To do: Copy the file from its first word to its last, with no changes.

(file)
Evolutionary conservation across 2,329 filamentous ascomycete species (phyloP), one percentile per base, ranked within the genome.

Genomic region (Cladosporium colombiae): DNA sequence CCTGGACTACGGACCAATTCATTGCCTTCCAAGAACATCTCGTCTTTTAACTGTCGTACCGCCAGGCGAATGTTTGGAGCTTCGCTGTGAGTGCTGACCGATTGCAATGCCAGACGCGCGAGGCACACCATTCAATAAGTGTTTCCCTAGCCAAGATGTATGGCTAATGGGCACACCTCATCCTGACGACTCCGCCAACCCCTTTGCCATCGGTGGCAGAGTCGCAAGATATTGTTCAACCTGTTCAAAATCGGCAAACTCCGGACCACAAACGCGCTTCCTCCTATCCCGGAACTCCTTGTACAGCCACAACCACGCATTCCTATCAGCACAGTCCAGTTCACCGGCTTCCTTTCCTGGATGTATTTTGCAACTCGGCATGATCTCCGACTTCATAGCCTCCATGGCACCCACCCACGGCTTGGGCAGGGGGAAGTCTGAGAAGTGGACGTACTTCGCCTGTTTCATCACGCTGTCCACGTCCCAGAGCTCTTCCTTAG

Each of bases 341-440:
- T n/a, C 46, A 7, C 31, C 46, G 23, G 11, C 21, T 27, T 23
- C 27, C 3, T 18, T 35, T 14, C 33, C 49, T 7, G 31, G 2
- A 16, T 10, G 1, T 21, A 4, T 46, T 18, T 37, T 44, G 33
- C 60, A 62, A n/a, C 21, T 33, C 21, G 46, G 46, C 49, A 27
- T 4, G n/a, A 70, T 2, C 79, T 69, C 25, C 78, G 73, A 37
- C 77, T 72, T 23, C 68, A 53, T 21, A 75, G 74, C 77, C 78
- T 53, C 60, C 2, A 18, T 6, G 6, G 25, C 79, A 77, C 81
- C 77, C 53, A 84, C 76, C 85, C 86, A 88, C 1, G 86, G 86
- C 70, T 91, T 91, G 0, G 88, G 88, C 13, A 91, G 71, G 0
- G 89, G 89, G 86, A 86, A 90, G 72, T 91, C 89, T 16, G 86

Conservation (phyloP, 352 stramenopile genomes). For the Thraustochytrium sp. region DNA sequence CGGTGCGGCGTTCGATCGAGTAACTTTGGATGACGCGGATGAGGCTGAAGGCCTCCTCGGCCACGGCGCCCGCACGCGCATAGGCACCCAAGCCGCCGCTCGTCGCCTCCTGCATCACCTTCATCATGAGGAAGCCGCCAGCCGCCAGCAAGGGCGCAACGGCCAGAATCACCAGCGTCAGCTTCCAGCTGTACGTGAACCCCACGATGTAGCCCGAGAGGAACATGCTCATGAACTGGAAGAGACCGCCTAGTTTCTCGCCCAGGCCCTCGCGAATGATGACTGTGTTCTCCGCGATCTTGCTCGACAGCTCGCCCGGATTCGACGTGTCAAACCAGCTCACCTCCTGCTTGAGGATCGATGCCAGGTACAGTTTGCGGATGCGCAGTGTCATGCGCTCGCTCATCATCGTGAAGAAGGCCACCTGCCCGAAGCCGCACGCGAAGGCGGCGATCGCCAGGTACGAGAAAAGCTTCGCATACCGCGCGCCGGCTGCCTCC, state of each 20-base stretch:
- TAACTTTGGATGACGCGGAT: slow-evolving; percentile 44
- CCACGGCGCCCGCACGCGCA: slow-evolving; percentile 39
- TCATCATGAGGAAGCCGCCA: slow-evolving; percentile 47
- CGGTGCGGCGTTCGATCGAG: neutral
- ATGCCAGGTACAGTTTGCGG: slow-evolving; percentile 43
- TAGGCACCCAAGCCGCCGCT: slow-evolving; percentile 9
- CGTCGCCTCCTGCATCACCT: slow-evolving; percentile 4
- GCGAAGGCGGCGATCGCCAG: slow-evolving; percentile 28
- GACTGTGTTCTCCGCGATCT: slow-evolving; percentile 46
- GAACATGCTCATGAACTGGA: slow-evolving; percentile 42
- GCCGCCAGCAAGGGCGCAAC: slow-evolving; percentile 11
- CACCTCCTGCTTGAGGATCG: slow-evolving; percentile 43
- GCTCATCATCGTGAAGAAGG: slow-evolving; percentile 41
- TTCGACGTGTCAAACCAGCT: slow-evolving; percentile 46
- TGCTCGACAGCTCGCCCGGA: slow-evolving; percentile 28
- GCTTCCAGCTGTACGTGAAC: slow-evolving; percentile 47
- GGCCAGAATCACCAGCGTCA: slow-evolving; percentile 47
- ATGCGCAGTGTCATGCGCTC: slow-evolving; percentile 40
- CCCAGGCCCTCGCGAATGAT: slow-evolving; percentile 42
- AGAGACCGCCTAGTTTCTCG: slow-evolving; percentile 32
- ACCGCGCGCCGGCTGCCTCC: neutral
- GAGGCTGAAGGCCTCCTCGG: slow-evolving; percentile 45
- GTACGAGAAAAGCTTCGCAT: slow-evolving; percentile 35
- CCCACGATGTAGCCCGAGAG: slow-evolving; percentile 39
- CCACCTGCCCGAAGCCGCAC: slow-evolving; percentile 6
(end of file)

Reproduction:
Evolutionary conservation across 2,329 filamentous ascomycete species (phyloP), one percentile per base, ranked within the genome.

Genomic region (Cladosporium colombiae): DNA sequence CCTGGACTACGGACCAATTCATTGCCTTCCAAGAACATCTCGTCTTTTAACTGTCGTACCGCCAGGCGAATGTTTGGAGCTTCGCTGTGAGTGCTGACCGATTGCAATGCCAGACGCGCGAGGCACACCATTCAATAAGTGTTTCCCTAGCCAAGATGTATGGCTAATGGGCACACCTCATCCTGACGACTCCGCCAACCCCTTTGCCATCGGTGGCAGAGTCGCAAGATATTGTTCAACCTGTTCAAAATCGGCAAACTCCGGACCACAAACGCGCTTCCTCCTATCCCGGAACTCCTTGTACAGCCACAACCACGCATTCCTATCAGCACAGTCCAGTTCACCGGCTTCCTTTCCTGGATGTATTTTGCAACTCGGCATGATCTCCGACTTCATAGCCTCCATGGCACCCACCCACGGCTTGGGCAGGGGGAAGTCTGAGAAGTGGACGTACTTCGCCTGTTTCATCACGCTGTCCACGTCCCAGAGCTCTTCCTTAG

Each of bases 341-440:
- T n/a, C 46, A 7, C 31, C 46, G 23, G 11, C 21, T 27, T 23
- C 27, C 3, T 18, T 35, T 14, C 33, C 49, T 7, G 31, G 2
- A 16, T 10, G 1, T 21, A 4, T 46, T 18, T 37, T 44, G 33
- C 60, A 62, A n/a, C 21, T 33, C 21, G 46, G 46, C 49, A 27
- T 4, G n/a, A 70, T 2, C 79, T 69, C 25, C 78, G 73, A 37
- C 77, T 72, T 23, C 68, A 53, T 21, A 75, G 74, C 77, C 78
- T 53, C 60, C 2, A 18, T 6, G 6, G 25, C 79, A 77, C 81
- C 77, C 53, A 84, C 76, C 85, C 86, A 88, C 1, G 86, G 86
- C 70, T 91, T 91, G 0, G 88, G 88, C 13, A 91, G 71, G 0
- G 89, G 89, G 86, A 86, A 90, G 72, T 91, C 89, T 16, G 86

Conservation (phyloP, 352 stramenopile genomes). For the Thraustochytrium sp. region DNA sequence CGGTGCGGCGTTCGATCGAGTAACTTTGGATGACGCGGATGAGGCTGAAGGCCTCCTCGGCCACGGCGCCCGCACGCGCATAGGCACCCAAGCCGCCGCTCGTCGCCTCCTGCATCACCTTCATCATGAGGAAGCCGCCAGCCGCCAGCAAGGGCGCAACGGCCAGAATCACCAGCGTCAGCTTCCAGCTGTACGTGAACCCCACGATGTAGCCCGAGAGGAACATGCTCATGAACTGGAAGAGACCGCCTAGTTTCTCGCCCAGGCCCTCGCGAATGATGACTGTGTTCTCCGCGATCTTGCTCGACAGCTCGCCCGGATTCGACGTGTCAAACCAGCTCACCTCCTGCTTGAGGATCGATGCCAGGTACAGTTTGCGGATGCGCAGTGTCATGCGCTCGCTCATCATCGTGAAGAAGGCCACCTGCCCGAAGCCGCACGCGAAGGCGGCGATCGCCAGGTACGAGAAAAGCTTCGCATACCGCGCGCCGGCTGCCTCC, state of each 20-base stretch:
- TAACTTTGGATGACGCGGAT: slow-evolving; percentile 44
- CCACGGCGCCCGCACGCGCA: slow-evolving; percentile 39
- TCATCATGAGGAAGCCGCCA: slow-evolving; percentile 47
- CGGTGCGGCGTTCGATCGAG: neutral
- ATGCCAGGTACAGTTTGCGG: slow-evolving; percentile 43
- TAGGCACCCAAGCCGCCGCT: slow-evolving; percentile 9
- CGTCGCCTCCTGCATCACCT: slow-evolving; percentile 4
- GCGAAGGCGGCGATCGCCAG: slow-evolving; percentile 28
- GACTGTGTTCTCCGCGATCT: slow-evolving; percentile 46
- GAACATGCTCATGAACTGGA: slow-evolving; percentile 42
- GCCGCCAGCAAGGGCGCAAC: slow-evolving; percentile 11
- CACCTCCTGCTTGAGGATCG: slow-evolving; percentile 43
- GCTCATCATCGTGAAGAAGG: slow-evolving; percentile 41
- TTCGACGTGTCAAACCAGCT: slow-evolving; percentile 46
- TGCTCGACAGCTCGCCCGGA: slow-evolving; percentile 28
- GCTTCCAGCTGTACGTGAAC: slow-evolving; percentile 47
- GGCCAGAATCACCAGCGTCA: slow-evolving; percentile 47
- ATGCGCAGTGTCATGCGCTC: slow-evolving; percentile 40
- CCCAGGCCCTCGCGAATGAT: slow-evolving; percentile 42
- AGAGACCGCCTAGTTTCTCG: slow-evolving; percentile 32
- ACCGCGCGCCGGCTGCCTCC: neutral
- GAGGCTGAAGGCCTCCTCGG: slow-evolving; percentile 45
- GTACGAGAAAAGCTTCGCAT: slow-evolving; percentile 35
- CCCACGATGTAGCCCGAGAG: slow-evolving; percentile 39
- CCACCTGCCCGAAGCCGCAC: slow-evolving; percentile 6